Fearless Financial Markets

A number of thoughtful observers – like Citigroup’s Robert Rubin, Harvard’s Larry Summers, and The Financial Times’s Martin Wolf – have expressed puzzlement in recent months about financial markets’ perceptions of risk. While markets have judged today’s world – especially the dollar and securities linked to it – to have low risk when viewed in historical perspective, geopolitical risks in fact appear to be large. Wolf, for example, argues that financial markets have adopted a head-in-the-sand focus on the “long run of small gains,” ignoring the “occasional calamity” in advance, while losses will be attributed after the fact to “unforeseeable bad luck.”

But if an investor today did wish to insure against geopolitical catastrophe, how would he or she do so? In the generation before World War I, the safe assets were thought to be the debt of governments tied to the gold standard, which supposedly offered protection against the inflationary populist viruses that afflicted countries like Mexico, France, or the United States. But investors in British government debt faced huge losses when Britain’s commitment to World War I produced inflation, and investors in Czarist bonds papered their bathrooms with them after the October Revolution.

After the inflations of World War I, a prudent investor might have thought gold – easily assessable, portable, and real – an attractive asset. But gold is stagnant, while capital is productive. In any case, American gold holders found their wealth involuntarily transformed into paper dollars by the Roosevelt administration at the nadir of the Great Depression. Following World War II, investments in the US seemed safer than any alternative. But, in the 1970’s, investors in American stocks and long-term bonds lost half their principal, and even investors in short-term American debt were down by 20% in real terms by the end of the decade.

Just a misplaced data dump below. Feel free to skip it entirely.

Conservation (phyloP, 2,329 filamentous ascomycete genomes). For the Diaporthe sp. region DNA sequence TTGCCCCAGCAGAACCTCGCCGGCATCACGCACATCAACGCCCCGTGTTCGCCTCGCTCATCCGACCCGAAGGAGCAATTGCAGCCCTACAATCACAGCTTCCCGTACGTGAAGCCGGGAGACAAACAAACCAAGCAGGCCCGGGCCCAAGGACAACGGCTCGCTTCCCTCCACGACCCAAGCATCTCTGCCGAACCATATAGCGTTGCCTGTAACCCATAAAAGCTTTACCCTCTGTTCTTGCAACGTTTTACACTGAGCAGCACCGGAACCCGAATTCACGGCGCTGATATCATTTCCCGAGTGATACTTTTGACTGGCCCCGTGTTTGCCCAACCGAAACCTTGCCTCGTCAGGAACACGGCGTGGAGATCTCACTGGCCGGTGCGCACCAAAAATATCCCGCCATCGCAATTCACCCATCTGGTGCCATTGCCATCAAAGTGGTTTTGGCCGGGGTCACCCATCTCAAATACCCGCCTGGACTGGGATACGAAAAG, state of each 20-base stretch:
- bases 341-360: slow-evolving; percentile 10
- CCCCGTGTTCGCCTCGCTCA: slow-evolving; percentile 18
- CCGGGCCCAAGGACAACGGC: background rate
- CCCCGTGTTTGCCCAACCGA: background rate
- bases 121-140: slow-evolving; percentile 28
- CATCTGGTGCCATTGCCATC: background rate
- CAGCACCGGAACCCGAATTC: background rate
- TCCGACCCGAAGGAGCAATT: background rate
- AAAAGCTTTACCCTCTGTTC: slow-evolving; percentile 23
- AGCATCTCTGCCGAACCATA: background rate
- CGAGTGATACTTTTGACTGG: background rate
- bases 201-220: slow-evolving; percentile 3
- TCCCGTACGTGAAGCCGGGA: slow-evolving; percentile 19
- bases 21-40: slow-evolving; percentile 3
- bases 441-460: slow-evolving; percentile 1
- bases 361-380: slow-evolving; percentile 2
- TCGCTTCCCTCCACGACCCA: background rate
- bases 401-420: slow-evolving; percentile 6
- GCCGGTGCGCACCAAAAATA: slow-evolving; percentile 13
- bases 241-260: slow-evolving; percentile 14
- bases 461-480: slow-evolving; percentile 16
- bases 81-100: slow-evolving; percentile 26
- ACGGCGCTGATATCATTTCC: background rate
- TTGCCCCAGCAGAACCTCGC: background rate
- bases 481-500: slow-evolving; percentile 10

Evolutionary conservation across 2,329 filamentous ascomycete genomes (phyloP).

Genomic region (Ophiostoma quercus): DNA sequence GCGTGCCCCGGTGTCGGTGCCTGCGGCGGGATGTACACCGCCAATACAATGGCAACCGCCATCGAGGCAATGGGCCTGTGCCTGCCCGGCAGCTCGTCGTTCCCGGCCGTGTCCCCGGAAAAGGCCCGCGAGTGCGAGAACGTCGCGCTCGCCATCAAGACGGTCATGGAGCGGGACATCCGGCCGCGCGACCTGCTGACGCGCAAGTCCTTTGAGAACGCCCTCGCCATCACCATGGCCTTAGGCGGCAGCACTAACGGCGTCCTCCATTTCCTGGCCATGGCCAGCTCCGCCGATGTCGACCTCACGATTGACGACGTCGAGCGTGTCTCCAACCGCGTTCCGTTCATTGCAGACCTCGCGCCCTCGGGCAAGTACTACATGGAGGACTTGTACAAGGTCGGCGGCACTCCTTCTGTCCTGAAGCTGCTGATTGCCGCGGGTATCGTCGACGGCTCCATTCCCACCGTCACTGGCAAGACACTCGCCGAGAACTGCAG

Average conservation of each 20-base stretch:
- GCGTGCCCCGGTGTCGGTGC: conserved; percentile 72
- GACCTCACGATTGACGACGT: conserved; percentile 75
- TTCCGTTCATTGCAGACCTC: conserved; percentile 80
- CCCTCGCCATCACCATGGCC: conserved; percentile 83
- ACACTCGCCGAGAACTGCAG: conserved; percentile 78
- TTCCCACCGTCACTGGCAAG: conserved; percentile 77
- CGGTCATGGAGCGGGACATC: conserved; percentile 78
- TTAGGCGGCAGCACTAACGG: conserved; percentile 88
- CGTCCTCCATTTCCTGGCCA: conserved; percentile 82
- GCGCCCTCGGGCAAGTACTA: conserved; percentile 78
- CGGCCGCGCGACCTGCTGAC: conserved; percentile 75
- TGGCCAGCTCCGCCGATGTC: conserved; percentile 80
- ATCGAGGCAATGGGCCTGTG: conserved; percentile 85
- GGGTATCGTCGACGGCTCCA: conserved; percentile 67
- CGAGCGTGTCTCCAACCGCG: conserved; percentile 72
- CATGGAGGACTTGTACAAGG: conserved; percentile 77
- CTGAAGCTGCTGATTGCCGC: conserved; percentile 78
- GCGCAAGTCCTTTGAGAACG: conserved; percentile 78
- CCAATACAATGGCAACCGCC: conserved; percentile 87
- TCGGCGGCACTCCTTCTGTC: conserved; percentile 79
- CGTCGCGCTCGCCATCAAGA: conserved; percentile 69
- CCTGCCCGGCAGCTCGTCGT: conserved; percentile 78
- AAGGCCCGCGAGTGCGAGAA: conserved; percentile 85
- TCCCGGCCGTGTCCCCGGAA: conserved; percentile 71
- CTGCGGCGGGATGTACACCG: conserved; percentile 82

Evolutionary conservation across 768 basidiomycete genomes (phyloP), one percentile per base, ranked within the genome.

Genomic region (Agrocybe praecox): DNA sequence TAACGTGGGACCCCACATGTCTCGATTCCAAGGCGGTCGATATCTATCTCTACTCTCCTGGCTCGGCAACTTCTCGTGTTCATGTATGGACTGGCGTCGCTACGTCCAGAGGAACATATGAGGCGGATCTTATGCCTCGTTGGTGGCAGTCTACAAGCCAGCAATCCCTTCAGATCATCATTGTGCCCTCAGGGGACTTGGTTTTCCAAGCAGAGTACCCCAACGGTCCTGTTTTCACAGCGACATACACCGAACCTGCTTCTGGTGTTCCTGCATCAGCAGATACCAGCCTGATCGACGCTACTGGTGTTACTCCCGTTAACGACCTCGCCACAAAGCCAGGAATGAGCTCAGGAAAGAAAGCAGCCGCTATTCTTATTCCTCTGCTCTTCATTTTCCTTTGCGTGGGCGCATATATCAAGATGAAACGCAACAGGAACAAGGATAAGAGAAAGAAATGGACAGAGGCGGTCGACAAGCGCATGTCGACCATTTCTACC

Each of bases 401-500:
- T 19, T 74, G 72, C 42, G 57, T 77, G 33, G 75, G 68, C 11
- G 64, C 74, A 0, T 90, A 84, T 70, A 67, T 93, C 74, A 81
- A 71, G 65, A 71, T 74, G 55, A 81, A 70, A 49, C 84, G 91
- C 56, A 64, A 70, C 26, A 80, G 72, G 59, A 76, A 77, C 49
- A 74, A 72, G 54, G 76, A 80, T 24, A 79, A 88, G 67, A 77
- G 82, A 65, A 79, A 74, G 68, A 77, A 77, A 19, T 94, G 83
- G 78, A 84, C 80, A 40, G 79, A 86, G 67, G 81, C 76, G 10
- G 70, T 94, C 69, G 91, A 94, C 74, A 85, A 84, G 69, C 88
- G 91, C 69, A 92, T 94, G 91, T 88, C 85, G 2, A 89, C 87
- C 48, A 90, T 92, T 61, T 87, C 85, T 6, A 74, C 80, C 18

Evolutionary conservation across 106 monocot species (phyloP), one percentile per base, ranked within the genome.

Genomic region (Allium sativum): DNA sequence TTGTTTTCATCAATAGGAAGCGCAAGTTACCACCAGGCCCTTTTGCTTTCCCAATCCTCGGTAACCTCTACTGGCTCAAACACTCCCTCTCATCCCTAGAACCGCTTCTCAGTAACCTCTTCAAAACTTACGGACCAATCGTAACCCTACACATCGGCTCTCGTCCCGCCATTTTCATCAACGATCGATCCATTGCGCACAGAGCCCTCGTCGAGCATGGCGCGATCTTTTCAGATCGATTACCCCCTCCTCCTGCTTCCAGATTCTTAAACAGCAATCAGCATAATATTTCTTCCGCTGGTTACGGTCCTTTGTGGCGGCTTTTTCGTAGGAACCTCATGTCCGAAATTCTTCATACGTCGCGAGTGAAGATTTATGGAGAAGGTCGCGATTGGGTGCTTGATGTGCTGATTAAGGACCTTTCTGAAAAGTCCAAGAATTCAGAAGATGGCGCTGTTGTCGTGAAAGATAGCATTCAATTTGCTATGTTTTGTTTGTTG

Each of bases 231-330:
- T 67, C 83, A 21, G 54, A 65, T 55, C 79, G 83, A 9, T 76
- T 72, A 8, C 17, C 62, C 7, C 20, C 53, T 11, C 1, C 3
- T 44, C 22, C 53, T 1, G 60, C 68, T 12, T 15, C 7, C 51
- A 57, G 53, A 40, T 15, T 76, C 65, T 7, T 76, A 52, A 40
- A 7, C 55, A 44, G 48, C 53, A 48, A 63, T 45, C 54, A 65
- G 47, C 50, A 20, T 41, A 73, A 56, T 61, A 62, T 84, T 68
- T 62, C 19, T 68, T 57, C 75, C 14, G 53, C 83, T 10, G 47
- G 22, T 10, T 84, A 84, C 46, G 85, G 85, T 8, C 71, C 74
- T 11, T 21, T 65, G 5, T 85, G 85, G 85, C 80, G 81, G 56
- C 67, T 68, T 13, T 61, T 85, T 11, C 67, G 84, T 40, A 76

To continue reading, please log in or enter your email address.

Registration is quick and easy and requires only your email address. If you already have an account with us, please log in. Or subscribe now for unlimited access.

required

Log in

http://prosyn.org/AOq4BFm;
  1. An employee works at a chemical fiber weaving company VCG/Getty Images

    China in the Lead?

    For four decades, China has achieved unprecedented economic growth under a centralized, authoritarian political system, far outpacing growth in the Western liberal democracies. So, is Chinese President Xi Jinping right to double down on authoritarianism, and is the “China model” truly a viable rival to Western-style democratic capitalism?

  2. The assembly line at Ford Bill Pugliano/Getty Images

    Whither the Multilateral Trading System?

    The global economy today is dominated by three major players – China, the EU, and the US – with roughly equal trading volumes and limited incentive to fight for the rules-based global trading system. With cooperation unlikely, the world should prepare itself for the erosion of the World Trade Organization.

  3. Donald Trump Saul Loeb/Getty Images

    The Globalization of Our Discontent

    Globalization, which was supposed to benefit developed and developing countries alike, is now reviled almost everywhere, as the political backlash in Europe and the US has shown. The challenge is to minimize the risk that the backlash will intensify, and that starts by understanding – and avoiding – past mistakes.

  4. A general view of the Corn Market in the City of Manchester Christopher Furlong/Getty Images

    A Better British Story

    Despite all of the doom and gloom over the United Kingdom's impending withdrawal from the European Union, key manufacturing indicators are at their highest levels in four years, and the mood for investment may be improving. While parts of the UK are certainly weakening economically, others may finally be overcoming longstanding challenges.

  5. UK supermarket Waring Abbott/Getty Images

    The UK’s Multilateral Trade Future

    With Brexit looming, the UK has no choice but to redesign its future trading relationships. As a major producer of sophisticated components, its long-term trade strategy should focus on gaining deep and unfettered access to integrated cross-border supply chains – and that means adopting a multilateral approach.

  6. The Year Ahead 2018

    The world’s leading thinkers and policymakers examine what’s come apart in the past year, and anticipate what will define the year ahead.

    Order now